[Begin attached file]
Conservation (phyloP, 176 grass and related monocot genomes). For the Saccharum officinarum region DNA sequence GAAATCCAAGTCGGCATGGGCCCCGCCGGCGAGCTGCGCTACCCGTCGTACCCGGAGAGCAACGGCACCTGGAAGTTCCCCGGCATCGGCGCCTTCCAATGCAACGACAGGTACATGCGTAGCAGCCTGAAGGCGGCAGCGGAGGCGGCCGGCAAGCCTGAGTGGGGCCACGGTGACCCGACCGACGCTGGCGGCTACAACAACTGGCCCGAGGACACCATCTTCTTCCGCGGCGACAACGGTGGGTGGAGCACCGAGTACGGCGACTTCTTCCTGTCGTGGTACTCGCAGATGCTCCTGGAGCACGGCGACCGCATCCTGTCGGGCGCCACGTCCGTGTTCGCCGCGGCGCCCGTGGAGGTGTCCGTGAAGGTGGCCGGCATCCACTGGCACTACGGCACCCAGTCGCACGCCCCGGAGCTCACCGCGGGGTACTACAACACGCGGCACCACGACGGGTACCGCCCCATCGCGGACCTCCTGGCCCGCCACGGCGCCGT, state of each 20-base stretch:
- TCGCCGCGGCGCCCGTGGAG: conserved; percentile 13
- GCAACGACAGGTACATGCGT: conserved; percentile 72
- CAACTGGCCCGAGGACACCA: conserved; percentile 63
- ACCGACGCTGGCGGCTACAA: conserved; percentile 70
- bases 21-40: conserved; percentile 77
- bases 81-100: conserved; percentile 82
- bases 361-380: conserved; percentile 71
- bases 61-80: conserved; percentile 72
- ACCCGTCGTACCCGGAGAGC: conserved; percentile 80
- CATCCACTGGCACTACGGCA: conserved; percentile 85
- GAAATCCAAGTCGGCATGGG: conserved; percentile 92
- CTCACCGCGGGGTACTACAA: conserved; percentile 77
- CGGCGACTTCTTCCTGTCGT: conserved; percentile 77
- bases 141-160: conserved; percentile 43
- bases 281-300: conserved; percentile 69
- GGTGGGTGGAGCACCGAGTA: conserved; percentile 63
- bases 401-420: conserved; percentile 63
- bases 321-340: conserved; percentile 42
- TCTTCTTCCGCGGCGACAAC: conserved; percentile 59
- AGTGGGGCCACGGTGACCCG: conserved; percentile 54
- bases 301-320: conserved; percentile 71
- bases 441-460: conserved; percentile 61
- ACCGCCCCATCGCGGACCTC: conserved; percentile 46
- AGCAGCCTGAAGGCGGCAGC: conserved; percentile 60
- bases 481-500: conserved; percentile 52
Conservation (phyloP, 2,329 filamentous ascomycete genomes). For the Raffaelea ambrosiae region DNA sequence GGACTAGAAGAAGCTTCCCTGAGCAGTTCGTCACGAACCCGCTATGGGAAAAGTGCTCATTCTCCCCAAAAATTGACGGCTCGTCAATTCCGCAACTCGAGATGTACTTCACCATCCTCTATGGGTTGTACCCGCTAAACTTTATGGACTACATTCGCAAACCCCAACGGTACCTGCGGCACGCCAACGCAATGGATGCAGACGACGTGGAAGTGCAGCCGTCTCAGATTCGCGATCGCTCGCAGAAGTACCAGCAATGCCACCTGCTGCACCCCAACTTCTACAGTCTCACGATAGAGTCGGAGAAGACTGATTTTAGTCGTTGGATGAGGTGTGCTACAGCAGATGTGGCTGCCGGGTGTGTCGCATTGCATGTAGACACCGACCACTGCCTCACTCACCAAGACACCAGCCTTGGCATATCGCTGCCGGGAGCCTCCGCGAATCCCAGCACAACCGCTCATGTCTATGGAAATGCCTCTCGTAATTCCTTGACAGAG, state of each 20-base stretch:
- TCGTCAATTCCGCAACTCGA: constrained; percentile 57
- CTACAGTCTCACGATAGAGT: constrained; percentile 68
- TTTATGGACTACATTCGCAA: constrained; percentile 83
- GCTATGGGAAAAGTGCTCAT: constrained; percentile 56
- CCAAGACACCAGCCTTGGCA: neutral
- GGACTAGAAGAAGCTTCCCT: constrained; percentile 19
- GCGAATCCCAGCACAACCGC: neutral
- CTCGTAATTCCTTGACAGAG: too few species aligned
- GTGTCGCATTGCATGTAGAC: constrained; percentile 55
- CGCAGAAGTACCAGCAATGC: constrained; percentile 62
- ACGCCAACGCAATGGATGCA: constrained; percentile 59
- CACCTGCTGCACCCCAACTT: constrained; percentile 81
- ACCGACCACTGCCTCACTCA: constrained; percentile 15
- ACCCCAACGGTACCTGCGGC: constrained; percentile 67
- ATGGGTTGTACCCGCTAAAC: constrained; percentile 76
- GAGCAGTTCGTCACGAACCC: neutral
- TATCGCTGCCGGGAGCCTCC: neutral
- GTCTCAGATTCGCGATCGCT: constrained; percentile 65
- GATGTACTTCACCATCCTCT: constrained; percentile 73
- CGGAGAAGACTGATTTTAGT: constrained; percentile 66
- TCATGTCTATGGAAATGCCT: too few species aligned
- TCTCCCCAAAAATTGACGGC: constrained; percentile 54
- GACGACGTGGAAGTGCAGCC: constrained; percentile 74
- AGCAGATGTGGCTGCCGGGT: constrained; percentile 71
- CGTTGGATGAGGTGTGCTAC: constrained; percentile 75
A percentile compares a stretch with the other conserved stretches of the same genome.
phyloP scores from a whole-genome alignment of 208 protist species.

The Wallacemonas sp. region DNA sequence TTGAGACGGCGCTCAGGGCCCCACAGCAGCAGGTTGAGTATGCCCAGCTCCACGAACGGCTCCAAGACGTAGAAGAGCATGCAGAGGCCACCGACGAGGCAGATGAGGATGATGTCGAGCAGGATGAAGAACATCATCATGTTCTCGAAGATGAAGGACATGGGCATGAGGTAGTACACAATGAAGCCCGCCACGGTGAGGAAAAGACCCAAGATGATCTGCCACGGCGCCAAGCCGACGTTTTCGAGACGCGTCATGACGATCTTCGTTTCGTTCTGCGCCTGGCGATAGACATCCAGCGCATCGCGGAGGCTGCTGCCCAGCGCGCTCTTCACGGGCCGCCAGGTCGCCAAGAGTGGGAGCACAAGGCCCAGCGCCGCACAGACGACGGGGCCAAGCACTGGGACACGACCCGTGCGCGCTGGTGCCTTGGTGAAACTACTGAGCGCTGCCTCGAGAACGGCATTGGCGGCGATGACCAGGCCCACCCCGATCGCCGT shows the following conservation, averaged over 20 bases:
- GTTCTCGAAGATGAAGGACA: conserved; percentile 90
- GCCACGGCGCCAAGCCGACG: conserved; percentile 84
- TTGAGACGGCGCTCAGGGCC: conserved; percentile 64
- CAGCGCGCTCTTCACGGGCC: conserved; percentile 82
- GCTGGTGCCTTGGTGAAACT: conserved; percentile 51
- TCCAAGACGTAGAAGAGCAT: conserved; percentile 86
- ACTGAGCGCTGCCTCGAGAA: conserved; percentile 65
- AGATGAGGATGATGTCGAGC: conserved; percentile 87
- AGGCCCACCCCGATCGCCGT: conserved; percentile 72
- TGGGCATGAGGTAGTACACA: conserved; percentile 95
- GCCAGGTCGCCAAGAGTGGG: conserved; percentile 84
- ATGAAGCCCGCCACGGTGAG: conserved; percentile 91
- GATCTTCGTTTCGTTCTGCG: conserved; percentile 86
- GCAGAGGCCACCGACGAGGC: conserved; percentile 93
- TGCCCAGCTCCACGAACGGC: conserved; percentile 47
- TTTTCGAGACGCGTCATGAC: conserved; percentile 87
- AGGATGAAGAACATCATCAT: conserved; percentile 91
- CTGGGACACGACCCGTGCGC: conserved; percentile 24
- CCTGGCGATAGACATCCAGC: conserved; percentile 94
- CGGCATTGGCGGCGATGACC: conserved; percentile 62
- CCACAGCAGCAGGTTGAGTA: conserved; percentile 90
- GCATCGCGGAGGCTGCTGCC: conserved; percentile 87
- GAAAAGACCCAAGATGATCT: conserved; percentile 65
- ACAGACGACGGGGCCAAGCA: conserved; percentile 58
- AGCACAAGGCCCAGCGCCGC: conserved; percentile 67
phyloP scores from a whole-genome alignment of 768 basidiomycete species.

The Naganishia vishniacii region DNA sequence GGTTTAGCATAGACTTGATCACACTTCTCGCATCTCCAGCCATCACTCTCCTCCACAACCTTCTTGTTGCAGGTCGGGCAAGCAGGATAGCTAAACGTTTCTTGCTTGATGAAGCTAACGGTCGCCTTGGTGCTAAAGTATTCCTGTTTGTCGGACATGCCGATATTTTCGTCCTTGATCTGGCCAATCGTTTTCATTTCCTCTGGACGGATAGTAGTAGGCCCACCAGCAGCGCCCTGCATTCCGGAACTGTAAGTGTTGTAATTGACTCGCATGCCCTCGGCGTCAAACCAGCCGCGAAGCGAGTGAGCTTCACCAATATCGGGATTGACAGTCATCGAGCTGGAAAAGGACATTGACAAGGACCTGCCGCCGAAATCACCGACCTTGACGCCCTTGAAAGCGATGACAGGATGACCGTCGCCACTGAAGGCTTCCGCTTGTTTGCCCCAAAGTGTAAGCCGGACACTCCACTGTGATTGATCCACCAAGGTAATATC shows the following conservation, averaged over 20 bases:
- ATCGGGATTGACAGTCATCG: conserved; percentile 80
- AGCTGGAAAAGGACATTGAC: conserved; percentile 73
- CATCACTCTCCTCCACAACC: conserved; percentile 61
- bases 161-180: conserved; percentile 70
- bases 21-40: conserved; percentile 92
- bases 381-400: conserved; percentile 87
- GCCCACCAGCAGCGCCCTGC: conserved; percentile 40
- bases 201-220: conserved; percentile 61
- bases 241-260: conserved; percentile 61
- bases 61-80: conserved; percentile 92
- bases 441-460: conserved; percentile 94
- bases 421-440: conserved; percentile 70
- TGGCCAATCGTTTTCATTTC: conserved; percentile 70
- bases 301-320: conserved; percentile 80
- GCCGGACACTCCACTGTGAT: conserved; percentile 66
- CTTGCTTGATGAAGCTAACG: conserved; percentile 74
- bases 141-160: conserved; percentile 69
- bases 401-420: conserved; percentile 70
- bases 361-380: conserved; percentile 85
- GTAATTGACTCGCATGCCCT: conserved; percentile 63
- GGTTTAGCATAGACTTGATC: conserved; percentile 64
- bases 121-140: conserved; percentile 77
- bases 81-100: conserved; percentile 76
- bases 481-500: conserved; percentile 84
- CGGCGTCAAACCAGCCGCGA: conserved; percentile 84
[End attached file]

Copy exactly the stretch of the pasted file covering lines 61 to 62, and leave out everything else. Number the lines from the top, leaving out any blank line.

- TCCAAGACGTAGAAGAGCAT: conserved; percentile 86
- ACTGAGCGCTGCCTCGAGAA: conserved; percentile 65